On liver allocation policy
Published Feb. 28, 2023; last updated March 21, 2023
The nation’s liver allocation policy, which has been in place for three years, continues to save more of the sickest patients’ lives.
A recent article on the policy in The Washington Post, in partnership with an outlet called The Markup, left out essential context and data.
Over the past few weeks, we have answered an extensive list of questions by providing a fact-based assessment of the policy and its development. While some of our answers were used, much of our analysis and data were excluded from the piece.
In the interest of transparency, we are sharing both The Markup’s questions and assumptions and our own responses, in addition to the letter that accompanied our responses.
“We cannot emphasize enough just how complicated and carefully considered the process is for developing organ allocation policies that are as equitable as possible.”
UNOS response letter to The Markup
Feb. 27, 2023
To the editorial staff:
UNOS has reviewed your questions regarding the liver acuity circles policy and provided specific answers.
The irrefutable fact is that under the acuity circle allocation policies, the sickest patients in the U.S. and children are getting transplants more quickly than ever before. This includes a 6 percent increase among our nation’s patients of color waiting for a liver, who historically have waited much longer for organs than other patients with equivalent health concerns. Where people live and receive treatment does not determine the severity of their illness nor priority for a lifesaving organ. Patients get transplants, not states.
Relative to all your questions, we want to make one essential point at the outset: As established by federal law, explicated in what is known as the OPTN Final Rule, the OPTN has an obligation to design policies to achieve equitable organ allocation by distributing organs over as broad a geographic area as possible and with the sickest patients being served first regardless of location. In 2010, the Secretary’s Advisory Committee on Organ Transplantation (ACOT) explicitly recommended that the OPTN develop evidence-based allocation policies not determined by arbitrary administrative boundaries such as donation service areas (DSAs), OPTN regions and state boundaries. And in 2018, the HHS Secretary wrote that: “the OPTN has not justified and cannot justify the use of DSAs and OPTN regions in the current liver allocation policy and the revised liver allocation policy approved by the OPTN Board of Directors (OPTN Board) on December 4, 2017, under the HHS Final Rule affecting the OPTN.”
In developing your story, we urge you to do so with federal law clearly stated and top of mind. Your questions lead us to believe you already have determined that a number of institutions and individuals within the system colluded to design a liver allocation policy that would redistribute deceased donor livers from poor states/areas to wealthy ones. You have asked no questions about settled law established more than two decades ago.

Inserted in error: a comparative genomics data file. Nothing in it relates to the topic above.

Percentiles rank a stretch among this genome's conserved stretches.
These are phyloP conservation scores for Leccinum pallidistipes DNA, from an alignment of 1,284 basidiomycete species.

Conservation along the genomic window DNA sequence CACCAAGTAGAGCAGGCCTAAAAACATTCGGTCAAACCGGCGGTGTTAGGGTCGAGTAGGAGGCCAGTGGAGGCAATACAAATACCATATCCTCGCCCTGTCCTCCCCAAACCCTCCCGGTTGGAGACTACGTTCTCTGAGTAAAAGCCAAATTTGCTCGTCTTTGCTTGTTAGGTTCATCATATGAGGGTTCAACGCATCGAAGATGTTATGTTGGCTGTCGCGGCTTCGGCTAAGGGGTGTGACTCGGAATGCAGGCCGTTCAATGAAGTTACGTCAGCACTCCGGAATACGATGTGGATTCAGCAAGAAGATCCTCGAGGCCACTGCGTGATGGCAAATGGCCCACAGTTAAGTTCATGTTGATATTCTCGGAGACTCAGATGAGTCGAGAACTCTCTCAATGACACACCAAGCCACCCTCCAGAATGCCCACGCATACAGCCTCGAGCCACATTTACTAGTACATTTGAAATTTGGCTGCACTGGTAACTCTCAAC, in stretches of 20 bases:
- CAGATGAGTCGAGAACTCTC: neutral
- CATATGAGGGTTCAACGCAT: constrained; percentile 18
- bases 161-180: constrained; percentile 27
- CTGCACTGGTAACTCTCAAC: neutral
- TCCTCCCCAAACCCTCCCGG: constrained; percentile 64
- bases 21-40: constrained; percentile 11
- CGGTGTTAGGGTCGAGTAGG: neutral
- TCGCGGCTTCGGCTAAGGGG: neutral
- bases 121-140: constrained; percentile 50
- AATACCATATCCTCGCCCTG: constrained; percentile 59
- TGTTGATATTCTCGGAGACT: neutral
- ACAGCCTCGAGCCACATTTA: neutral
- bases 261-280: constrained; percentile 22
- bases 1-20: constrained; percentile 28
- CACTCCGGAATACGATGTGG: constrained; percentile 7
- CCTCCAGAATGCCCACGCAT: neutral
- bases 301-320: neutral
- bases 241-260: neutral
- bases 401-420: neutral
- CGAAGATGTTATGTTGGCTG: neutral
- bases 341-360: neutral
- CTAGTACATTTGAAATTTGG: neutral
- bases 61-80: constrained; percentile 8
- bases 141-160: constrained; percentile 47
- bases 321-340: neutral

Further, you also appear to be selecting and analyzing data points in a vacuum. We urge you, instead, to use the most complete/updated data rather than data that has been cherry-picked to support a pre-ordained conclusion. In our responses, we have either supplied that data or provided a source for it.
We cannot emphasize enough just how complicated and carefully considered the process is for developing organ allocation policies that are as equitable as possible. Federal law has consistently come down on the side of individual patients, and it is those patients that must be given precedence rather than geographic regions where equity is concerned.
Every single volunteer sitting on every OPTN board and committee — volunteers who represent all backgrounds, disciplines, viewpoints and roles within the transplant and donation process — takes their responsibilities very seriously and approaches policy discussions from a particular perspective. Not all are in agreement and feelings run strong on the subject of acuity circles. But ultimately and over time, federal law has and should prevail, and constant analysis is undertaken by the OPTN to assess how well its organ allocation policies comply with the letter and the spirit of the OPTN Final Rule. This is done, not with a particular bias in mind but to ensure patients are best served across the widest possible area.
Therefore, assessing the liver policy in isolation, without regard to decades of federal law and using incomplete or outdated data, undermines not only the intent of years of work to develop liver policy, but also any unbiased, agenda-free analysis of the strengths and weaknesses of all related policies and procedures. We welcome the latter. The former plays with people’s lives. Extremely sick patients depend on the most equitable system possible and if those in the media or political sphere assess it with anything other than the most complete and comprehensive data — and an open mind about interpreting it — they are putting those lives in jeopardy.
Unfortunately, the scope of your questions demonstrates you have already drawn your own conclusions before the story is even completed. That is bias against any meaningful response we could offer for a process that was years in the making. We ask that you and your editors take a step back, read our answers with unbiased eyes, and produce a story based on the facts.